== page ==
Sara Siestreem’s project deals with a contemporary variant of racism against Oregon’s Indigenous community as it unfolds in Coos Bay with the Jordan Cove LNG controversy (a proposed liquefied natural gas terminal and pipeline). There are multiple environmental issues with the project and The Confederated Tribes of Coos, Lower Umpqua and Siuslaw Indians filed a petition to protect the Jordan Cove estuary by making it Tribal Culture Property. In Siestreem’s installation, a photograph of a lawn sign against this petition reading “Stop TCP (Traditional Cultural Property) Historic District” is captioned “Overt Racism.” Siestreem’s accompanying work includes two figures, Matriarch and Tycen, composed of dance caps, skirts, and dance shoes balanced atop large wooden desks. The materials list for the composite figures is long and includes beads, leather, hide, found beadwork, and fibers executed by Siestreem and collaborators. Traditional crafts and desks as indices of bureaucracy bump together in symbiotic unease. It was the imposition of colonial bureaucracy that resulted in Indigenous expulsion, and yet now it is also bureaucracy (in the filing of the TCP petition or, on a more abstract level, the “approval” of Indigenous identity) that provides a means of protection.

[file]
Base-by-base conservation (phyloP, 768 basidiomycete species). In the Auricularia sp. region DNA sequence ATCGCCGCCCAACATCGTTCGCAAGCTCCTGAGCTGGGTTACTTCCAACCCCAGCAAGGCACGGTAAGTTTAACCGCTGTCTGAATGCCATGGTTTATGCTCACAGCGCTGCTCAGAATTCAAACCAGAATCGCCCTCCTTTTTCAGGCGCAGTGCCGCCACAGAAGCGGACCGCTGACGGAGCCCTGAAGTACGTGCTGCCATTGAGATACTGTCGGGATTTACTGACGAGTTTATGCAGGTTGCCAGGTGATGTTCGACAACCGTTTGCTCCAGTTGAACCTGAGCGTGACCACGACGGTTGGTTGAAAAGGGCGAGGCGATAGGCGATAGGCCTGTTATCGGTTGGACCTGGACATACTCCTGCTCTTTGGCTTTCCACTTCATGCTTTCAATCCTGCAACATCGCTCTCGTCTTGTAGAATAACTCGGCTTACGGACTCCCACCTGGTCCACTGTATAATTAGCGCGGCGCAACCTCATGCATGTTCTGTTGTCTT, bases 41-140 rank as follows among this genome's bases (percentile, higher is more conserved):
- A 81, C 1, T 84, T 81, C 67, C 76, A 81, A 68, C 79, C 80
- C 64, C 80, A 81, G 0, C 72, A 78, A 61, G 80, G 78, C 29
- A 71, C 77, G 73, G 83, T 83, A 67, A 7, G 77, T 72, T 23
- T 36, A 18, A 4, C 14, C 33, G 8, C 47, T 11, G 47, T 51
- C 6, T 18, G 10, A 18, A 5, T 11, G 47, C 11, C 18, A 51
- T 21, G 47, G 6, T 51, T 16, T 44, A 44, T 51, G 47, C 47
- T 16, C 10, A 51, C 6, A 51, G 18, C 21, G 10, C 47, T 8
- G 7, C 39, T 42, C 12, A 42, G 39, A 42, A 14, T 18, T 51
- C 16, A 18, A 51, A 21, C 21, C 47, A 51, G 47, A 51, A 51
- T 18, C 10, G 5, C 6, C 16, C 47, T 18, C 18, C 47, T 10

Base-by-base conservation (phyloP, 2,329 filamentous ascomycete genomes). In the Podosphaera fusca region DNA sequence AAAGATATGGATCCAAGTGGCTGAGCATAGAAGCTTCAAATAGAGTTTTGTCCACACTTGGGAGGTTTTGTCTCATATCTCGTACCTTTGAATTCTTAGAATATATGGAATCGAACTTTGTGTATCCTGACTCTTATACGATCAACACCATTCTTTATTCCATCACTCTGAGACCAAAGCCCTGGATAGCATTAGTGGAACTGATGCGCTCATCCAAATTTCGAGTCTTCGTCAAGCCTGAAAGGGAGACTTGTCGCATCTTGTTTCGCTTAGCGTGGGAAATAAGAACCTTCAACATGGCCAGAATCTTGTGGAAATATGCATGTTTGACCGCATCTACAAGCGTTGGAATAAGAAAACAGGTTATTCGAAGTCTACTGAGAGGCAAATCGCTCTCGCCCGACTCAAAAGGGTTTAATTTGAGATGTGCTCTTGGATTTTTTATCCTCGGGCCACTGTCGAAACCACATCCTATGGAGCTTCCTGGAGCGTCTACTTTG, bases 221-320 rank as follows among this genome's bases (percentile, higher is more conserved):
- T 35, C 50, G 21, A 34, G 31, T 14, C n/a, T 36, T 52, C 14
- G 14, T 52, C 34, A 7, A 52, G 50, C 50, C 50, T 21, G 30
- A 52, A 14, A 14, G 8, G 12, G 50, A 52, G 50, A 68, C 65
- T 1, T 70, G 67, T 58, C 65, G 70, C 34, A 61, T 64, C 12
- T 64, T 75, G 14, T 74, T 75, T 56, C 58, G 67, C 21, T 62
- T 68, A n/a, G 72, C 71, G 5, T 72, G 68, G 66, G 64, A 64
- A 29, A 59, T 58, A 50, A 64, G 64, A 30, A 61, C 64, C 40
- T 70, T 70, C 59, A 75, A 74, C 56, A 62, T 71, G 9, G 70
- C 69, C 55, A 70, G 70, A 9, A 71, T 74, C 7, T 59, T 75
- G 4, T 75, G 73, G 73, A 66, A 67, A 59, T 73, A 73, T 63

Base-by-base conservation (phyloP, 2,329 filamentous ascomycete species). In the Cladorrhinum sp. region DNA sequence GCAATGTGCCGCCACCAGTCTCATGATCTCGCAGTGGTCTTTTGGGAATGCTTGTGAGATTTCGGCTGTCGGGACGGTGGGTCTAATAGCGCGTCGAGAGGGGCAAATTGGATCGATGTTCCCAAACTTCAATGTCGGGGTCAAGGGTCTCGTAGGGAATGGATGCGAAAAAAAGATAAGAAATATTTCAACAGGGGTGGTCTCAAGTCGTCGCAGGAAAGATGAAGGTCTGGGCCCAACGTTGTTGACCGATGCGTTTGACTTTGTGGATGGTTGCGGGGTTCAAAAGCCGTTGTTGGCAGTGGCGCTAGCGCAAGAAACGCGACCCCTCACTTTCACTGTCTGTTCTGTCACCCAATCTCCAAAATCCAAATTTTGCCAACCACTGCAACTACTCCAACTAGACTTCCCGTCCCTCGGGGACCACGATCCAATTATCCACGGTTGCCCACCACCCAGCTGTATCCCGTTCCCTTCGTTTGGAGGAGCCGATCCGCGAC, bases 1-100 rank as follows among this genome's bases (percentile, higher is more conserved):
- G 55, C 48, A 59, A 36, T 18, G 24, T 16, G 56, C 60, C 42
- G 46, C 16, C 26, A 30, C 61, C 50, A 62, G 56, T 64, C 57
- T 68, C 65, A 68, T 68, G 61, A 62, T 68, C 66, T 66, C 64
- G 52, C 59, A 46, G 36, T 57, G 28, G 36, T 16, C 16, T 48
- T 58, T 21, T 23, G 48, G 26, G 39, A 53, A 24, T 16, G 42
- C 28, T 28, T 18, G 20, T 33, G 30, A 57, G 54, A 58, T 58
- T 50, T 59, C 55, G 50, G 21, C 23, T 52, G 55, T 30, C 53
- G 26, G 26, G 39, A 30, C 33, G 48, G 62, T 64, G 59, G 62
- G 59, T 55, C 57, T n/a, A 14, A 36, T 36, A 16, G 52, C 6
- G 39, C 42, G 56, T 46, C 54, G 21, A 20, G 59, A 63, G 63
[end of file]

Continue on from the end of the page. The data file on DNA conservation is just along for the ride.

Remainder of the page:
Sara Siestreem, Installation at Portland2019 (2019)
Photo credit: Mario Gallucci – Courtesy of Disjecta

Also linked to issues of Indigenous cultural patrimony is Garrick Imatani’s film Drift, part of his larger project centered on Tamanowas (also known as the Willamette Meteorite). Tamanowas, a 15.5 ton sacred object for the Confederated Tribes of the Grand Ronde, was removed and sold ultimately to end up at the American Museum of Natural History in New York City. Efforts to return Tamanowas to Oregon have been in vain, but in 2001, an agreement was reached so that the Grand Ronde tribal members have private access once a year.